His plan is more than I can know
I’ve been wrestling with God recently. I’ve felt pain and hurt, and so I’ve spent time in thought, prayer, reasoning, and scriptural study to try to make sense of it all. In doing this, I’ve confronted a lot of things I thought I believed solidly, and found them to be lacking. Among these wrestlings, a seemingly rudimentary faith-piece was challenged.
“Do I really believe that God loves me?”
We sing it in Sunday school. We tell our neighbors. We develop our doctrines on it. But do we believe deep down that God loves us and wants our well-being?
When things go wrong, when pain comes, I always start questioning. As the avalanche of accusations fall, I undoubtedly arrive at similar phraseology. Phrases that start out “How could you…”, followed by “If you’re so good, why did you…” leading to the inevitable “If you really love me, you would have … ”
“As for me, I would seek God, and to God would I commit my cause, who does great things and unsearchable, marvelous things without number: he gives rain on the earth and sends waters on the fields…” Job 5:8-11 (ESV)
As I was ruminating through these ideas a few weeks ago, I decided to climb a mountain. God spoke to the people in the Old Testament on the mountaintops, so maybe it would be the same for me. I originally set out to climb this short, pretty hill, but as I left my house, I knew I had a bigger climb ahead of me. So I went to one of the larger mountains in Phoenix.
The entire hike was exhausting. I kept talking to God, expecting Him to show up, and expecting something huge when I got to the top. I noticed that there were rain clouds in the north, and as someone who always loves rain, I presented God with a challenge:
“God,” I said, “if you love me, you’ll make it rain.”
As I reach the top, I watch the clouds for a while as I rest. I saw a storm system develop in the north, then start to come south, dissipating as it covers the West Valley. I spent about forty-five minutes at the summit, and although I felt I had some good thoughts as I prepared my descent, I knew something was missing. I still wanted rain. I still felt that God hadn’t answered me, and I thought maybe, just maybe, it was the confirmation of my doubt. God sent no rain, therefore, He doesn’t love me.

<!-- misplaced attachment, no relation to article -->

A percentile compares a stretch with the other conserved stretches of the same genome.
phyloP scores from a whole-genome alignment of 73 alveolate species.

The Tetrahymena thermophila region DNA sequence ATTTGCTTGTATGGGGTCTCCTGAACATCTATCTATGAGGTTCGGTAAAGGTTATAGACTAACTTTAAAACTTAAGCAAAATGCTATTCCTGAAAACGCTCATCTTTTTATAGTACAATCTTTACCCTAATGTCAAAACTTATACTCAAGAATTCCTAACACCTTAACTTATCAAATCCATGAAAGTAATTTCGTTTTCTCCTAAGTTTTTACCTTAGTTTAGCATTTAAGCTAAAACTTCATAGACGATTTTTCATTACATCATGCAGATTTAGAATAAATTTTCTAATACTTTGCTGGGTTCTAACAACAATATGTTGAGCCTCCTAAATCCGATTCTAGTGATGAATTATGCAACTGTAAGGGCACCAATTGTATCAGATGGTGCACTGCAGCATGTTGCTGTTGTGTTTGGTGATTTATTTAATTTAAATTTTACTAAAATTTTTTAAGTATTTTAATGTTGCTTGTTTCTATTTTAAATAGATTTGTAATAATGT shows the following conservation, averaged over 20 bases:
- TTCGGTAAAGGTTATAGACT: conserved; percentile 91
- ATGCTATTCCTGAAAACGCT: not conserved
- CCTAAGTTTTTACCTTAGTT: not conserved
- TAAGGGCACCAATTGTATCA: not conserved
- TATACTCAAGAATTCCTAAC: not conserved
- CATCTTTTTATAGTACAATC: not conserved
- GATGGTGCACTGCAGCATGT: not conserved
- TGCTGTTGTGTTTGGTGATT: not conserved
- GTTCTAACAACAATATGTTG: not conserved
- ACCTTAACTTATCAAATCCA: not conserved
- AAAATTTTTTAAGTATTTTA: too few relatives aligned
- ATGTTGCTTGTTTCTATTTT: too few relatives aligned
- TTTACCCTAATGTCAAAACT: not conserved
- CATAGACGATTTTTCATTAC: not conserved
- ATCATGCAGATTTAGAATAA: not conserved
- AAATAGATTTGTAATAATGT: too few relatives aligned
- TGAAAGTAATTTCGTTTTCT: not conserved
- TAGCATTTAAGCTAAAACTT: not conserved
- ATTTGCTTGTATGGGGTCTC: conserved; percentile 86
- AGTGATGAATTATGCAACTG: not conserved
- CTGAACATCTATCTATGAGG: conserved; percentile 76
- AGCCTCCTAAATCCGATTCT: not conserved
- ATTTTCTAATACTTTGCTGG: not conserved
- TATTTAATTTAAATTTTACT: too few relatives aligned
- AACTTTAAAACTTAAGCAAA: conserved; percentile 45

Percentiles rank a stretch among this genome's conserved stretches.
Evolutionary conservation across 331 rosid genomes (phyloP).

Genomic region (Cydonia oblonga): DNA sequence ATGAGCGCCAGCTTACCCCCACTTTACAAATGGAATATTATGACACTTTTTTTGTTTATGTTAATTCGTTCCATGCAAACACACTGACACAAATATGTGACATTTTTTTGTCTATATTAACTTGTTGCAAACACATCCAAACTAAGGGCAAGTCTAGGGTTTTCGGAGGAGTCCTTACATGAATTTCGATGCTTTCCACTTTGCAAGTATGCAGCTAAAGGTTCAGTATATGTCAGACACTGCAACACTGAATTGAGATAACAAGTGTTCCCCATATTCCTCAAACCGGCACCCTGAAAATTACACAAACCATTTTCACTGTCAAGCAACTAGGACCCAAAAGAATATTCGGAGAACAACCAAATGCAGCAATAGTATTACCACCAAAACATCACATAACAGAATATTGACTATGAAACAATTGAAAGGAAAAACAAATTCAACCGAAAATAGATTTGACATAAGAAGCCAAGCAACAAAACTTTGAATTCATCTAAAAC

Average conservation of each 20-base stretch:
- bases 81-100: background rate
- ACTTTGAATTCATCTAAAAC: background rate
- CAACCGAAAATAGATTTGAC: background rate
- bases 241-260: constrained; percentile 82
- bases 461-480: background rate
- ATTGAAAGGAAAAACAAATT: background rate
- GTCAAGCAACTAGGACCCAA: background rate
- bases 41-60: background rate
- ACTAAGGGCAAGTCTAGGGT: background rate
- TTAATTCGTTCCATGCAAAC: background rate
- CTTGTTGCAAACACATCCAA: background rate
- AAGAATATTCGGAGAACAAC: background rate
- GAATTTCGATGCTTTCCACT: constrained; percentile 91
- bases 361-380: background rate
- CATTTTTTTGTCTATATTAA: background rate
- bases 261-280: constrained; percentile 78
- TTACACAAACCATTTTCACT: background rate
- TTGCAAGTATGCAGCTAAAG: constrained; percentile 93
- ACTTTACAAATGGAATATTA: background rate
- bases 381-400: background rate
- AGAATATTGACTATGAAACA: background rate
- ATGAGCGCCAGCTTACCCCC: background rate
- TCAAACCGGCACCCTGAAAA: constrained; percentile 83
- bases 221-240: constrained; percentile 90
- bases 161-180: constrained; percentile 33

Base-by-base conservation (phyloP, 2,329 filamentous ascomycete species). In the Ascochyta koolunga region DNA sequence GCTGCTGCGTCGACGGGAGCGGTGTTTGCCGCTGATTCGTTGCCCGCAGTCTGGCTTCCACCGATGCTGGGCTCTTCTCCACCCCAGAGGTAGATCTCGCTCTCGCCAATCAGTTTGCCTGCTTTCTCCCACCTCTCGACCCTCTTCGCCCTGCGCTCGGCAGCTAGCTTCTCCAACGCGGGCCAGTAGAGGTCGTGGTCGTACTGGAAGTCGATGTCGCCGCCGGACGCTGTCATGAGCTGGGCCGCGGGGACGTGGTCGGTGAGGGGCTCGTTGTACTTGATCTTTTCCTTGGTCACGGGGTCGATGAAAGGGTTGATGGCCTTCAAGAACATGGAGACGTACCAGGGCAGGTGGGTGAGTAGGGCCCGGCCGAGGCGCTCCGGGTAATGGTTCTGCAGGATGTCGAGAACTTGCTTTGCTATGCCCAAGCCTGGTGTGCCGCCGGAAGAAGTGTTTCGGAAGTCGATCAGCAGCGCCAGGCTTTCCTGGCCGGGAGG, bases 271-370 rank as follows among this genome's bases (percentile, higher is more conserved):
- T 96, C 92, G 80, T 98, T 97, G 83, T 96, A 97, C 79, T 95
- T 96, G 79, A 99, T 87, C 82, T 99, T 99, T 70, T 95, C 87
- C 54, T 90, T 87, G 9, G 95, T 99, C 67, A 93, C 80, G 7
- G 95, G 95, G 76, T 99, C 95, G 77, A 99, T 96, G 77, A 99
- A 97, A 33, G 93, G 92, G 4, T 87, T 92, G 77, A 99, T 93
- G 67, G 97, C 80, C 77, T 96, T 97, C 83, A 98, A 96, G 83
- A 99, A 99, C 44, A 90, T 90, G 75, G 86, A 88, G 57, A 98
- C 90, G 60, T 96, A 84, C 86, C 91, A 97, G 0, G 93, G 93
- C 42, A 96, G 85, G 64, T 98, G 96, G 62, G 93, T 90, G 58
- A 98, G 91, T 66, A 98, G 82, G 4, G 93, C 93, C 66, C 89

“Are there any among the false gods of the nations that can bring rain? Or can the heavens give showers? Are you not he, O LORD our God? We set our hope on you, for you do all these things.” Jeremiah 14:22 (ESV)
As I came down though, I noticed something else. The wind started to pick up. The sky grew dark. All of the sudden, a storm was approaching the area around the mountain, and it was about to hit hard. I was confused – was I paying so little attention on my way down that a storm snuck up on me? I was a bit distracted as I tried to take pictures of the sunset, and I was trying to watch my feet so I didn’t impale myself on the jagged rocks, but I couldn’t have missed this coming in… could I? And that’s when I realized — I spent all my time looking north, and the storm came from the south.
It rained all night long. Hours after I got home, I stared our the window as it continued to pour down. It rained a third of an inch that night, more than I’d seen in a long time. I laid in my bed, dumbstruck by the idea that God cared enough to send me the sign I’d ask for, amazed that He did it in a way I couldn’t predict, and I felt childish that I’d ever ask.
Please note: He didn’t take away my pain and hurt. I know a lot of people who have prayed “How could you let my mother die,” or “If you were good, you’d take away the cancer,” or “If you loved me, you wouldn’t have let him rape me.” And many of those people have walked away from God, not receiving satisfactory answers.
I don’t know what your pain is, how long you’ve dealt with it, or how many times you’ve asked God to make it stop. He may or may not – I have absolutely no idea why God does things the way that He does. But I have learned this — He wants to rain on you. He wants you to know that He is there in the midst of your suffering. He wants you to know that He’s in control. He wants you to know that your pain isn’t meaningless and your prayers aren’t unheard. He has kept your tears in a bottle, and He has counted all of your sleepless nights. He has promised not to leave you to fend for yourself, but has committed Himself to fighting for you.
I challenge you, whenever you go through fire, ask for rain. If we actually believe that God is love and that He has our best interests in mind, and that He is willing to prove it time and time again, then we have no fear. He will meet you at the depth of your need, and give you the firm foundation in knowing that He is at work.
May you be blessed to experience the sacred rain.